Ketchum’s regulations to prevent the spread of the coronavirus may be relaxed by this summer.
At a City Council meeting Monday, Mayor Neil Bradshaw said he plans to have the council consider revisions to the city’s COVID-19 emergency health order at its meeting on May 17.
“Things are continuing to improve,” Bradshaw said.
Councilman Jim Slanetz said he has been “approached several times” by business operators in the city to ask that the COVID-19 regulations be eased before the busy summer tourist season.
The City Council on April 19 considered revisions to the city’s health order that reduced limitations on group sizes, relaxed mask requirements outdoors and in fitness centers and removed regulations that applied to work at construction sites. In the end, the council opted to keep the existing health order in effect and to revisit the matter at a later date.
The city’s existing health order mandates that people in the city wear masks when within 6 feet of others and limits gatherings to 10 people, with some exceptions—among other regulations.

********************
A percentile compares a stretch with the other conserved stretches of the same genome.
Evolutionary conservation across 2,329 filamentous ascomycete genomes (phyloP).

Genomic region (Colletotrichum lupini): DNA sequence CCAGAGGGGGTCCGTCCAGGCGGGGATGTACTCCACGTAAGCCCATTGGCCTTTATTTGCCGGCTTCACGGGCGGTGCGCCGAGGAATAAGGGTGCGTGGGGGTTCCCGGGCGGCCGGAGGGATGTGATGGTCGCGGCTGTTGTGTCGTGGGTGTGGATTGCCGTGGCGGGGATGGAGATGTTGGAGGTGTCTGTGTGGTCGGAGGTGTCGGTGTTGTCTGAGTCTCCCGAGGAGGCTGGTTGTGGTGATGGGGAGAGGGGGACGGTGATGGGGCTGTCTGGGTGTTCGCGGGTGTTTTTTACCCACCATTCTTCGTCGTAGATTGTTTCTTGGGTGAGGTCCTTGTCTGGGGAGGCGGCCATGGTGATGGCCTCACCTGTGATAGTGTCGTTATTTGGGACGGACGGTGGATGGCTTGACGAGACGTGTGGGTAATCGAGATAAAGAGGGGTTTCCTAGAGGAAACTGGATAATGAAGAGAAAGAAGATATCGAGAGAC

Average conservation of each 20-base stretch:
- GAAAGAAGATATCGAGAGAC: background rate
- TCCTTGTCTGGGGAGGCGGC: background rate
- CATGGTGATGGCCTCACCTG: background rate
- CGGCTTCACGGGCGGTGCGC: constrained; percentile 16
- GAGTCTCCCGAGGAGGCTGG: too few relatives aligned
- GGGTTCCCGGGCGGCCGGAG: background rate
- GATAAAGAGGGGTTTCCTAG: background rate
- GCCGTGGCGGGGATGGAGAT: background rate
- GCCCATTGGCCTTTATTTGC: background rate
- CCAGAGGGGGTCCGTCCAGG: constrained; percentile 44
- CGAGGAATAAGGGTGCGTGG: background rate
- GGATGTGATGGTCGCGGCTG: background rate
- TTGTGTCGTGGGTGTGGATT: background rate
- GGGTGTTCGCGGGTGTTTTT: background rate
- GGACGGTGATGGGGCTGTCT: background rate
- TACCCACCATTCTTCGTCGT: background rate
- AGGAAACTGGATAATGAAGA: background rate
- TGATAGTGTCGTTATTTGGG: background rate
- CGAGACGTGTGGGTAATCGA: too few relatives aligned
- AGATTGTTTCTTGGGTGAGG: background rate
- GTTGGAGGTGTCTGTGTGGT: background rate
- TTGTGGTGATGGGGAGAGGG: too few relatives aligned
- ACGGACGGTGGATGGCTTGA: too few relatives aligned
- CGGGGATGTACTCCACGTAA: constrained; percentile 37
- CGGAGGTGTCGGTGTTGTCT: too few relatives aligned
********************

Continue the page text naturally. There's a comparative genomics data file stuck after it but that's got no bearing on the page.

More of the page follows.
COVID-19 cases slowly increase
Meanwhile, the number of COVID-19 cases in Idaho continues to climb, but at a pace well below last winter, when case numbers spiked.
The state Department of Health and Welfare recorded 248 new confirmed and probable cases of COVID-19 statewide on Sunday and Monday. Since the pandemic began last winter, the state has recorded 188,024 cases of COVID-19 and 2,052 COVID-related deaths.
Blaine County has recorded 2,364 confirmed and probable cases of COVID-19, with 18 deaths attributed to the virus.
On April 29, the COVID-19 risk level in Blaine County was rated as “high.” The risk will be reassessed by the county on Thursday.
Dr. Terry Ahern, medical director of the emergency department at St. Luke’s Wood River, said St. Luke’s has been seeing fewer COVID-19 cases recently but he thinks the situation will have to be monitored closely as the summer tourist season approaches.
“I’m hopeful,” he said.
By Tuesday morning, Idaho health-care providers had administered 1,080,893 doses of COVID-19 vaccines to 609,482 people, with 504,388 deemed fully vaccinated. The federally approved Pfizer and Moderna vaccines require two doses, while the Johnson & Johnson COVID-19 vaccine requires only one shot.
In Blaine County, more than 14,000 people have received at least one COVID-19 shot, the state reported Tuesday. Just under 75% of the county’s population of people ages 16 and older has been vaccinated.
Anyone age 16-plus can get a free COVID-19 vaccine in Idaho. Only the Pfizer vaccine is approved for people ages 16 and 17. Pfizer is expected to gain emergency-use authorization from the federal government by next week for its vaccine to be administered to U.S. children and teens ages 12-15, the national media reported.